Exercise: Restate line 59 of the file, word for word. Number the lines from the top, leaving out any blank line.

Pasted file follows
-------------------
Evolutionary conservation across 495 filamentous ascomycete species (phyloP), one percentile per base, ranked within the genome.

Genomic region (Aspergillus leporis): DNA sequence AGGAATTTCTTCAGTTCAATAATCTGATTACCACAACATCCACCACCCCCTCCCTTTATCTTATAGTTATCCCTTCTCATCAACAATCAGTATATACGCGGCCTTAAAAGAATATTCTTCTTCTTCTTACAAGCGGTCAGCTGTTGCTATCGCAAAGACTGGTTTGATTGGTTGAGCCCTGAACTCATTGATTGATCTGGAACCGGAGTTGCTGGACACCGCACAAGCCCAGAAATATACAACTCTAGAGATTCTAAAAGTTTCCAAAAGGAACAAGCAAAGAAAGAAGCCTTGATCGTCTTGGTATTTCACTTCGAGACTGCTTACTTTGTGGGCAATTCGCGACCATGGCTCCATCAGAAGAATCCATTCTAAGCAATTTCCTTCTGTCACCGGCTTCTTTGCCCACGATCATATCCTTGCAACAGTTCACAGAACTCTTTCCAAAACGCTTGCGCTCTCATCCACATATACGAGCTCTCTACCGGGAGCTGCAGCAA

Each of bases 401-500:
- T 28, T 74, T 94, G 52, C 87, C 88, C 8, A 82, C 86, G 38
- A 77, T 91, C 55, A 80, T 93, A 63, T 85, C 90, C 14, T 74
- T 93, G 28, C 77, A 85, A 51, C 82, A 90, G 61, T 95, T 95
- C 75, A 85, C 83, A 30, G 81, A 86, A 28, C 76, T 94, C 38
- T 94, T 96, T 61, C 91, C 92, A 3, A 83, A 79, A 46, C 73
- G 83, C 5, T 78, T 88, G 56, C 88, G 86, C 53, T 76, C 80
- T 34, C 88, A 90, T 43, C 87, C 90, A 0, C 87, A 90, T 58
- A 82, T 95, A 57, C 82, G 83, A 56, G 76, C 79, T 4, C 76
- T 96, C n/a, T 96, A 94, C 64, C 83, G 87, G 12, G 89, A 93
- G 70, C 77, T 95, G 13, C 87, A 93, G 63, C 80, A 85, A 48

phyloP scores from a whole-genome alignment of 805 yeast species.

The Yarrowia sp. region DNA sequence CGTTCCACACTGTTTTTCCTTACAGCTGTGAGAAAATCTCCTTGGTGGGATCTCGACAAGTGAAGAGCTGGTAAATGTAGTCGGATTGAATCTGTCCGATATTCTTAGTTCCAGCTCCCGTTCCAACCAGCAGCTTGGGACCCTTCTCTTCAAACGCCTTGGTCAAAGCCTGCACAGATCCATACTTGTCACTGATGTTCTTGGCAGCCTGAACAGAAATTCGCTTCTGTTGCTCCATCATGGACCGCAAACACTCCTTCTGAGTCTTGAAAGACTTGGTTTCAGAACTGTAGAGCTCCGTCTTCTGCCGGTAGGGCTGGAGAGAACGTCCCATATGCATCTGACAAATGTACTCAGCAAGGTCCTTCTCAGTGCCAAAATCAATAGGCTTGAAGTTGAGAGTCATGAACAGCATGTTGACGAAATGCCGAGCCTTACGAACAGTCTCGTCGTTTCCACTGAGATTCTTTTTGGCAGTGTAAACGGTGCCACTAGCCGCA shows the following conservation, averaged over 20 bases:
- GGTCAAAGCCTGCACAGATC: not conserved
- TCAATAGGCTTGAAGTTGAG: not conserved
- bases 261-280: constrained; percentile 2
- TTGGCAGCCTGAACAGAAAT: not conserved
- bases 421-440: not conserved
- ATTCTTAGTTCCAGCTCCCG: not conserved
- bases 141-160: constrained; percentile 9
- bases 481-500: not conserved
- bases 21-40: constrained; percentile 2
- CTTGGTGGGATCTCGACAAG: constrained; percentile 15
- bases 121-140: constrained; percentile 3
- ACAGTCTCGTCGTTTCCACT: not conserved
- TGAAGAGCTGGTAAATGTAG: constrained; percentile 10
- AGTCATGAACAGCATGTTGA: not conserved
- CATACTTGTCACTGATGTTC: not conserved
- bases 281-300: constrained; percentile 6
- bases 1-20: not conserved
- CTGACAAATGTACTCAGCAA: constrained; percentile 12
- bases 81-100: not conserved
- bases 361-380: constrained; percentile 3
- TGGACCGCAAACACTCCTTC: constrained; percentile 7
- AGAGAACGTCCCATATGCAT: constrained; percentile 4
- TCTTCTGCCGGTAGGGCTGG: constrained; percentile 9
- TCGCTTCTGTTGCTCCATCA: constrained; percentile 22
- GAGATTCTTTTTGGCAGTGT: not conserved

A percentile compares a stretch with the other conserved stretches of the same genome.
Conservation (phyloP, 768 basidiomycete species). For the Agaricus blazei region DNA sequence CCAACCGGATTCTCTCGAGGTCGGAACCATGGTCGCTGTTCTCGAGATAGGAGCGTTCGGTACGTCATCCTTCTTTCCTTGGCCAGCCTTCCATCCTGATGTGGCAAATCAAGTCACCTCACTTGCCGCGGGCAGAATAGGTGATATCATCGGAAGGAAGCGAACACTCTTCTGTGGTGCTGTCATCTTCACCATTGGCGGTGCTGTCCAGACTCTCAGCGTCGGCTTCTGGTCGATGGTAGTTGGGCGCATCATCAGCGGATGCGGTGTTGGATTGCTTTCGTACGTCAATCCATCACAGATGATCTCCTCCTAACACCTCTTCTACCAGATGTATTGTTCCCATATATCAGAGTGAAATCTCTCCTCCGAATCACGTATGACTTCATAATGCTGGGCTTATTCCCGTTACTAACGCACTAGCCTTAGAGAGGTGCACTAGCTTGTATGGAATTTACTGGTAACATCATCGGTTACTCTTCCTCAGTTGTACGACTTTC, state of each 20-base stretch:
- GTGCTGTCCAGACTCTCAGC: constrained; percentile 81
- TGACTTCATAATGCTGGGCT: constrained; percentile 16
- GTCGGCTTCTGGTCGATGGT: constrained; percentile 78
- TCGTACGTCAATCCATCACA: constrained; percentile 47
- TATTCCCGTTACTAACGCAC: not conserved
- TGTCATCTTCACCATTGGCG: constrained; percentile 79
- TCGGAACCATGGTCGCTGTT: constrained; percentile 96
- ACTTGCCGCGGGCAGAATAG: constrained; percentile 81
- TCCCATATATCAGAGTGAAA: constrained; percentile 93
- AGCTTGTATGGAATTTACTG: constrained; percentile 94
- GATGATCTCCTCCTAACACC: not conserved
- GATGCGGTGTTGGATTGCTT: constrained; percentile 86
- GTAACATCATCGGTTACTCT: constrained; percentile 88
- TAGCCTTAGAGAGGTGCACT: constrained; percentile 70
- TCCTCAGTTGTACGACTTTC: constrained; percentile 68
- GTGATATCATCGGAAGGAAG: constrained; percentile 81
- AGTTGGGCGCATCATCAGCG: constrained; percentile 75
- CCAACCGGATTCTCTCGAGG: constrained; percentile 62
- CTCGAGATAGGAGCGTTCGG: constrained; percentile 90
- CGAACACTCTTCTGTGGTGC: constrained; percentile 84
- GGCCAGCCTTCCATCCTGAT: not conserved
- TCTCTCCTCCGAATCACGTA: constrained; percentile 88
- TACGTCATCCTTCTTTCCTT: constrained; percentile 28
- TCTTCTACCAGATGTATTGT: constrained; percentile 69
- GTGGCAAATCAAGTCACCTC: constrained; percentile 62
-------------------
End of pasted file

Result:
- AGTTGGGCGCATCATCAGCG: constrained; percentile 75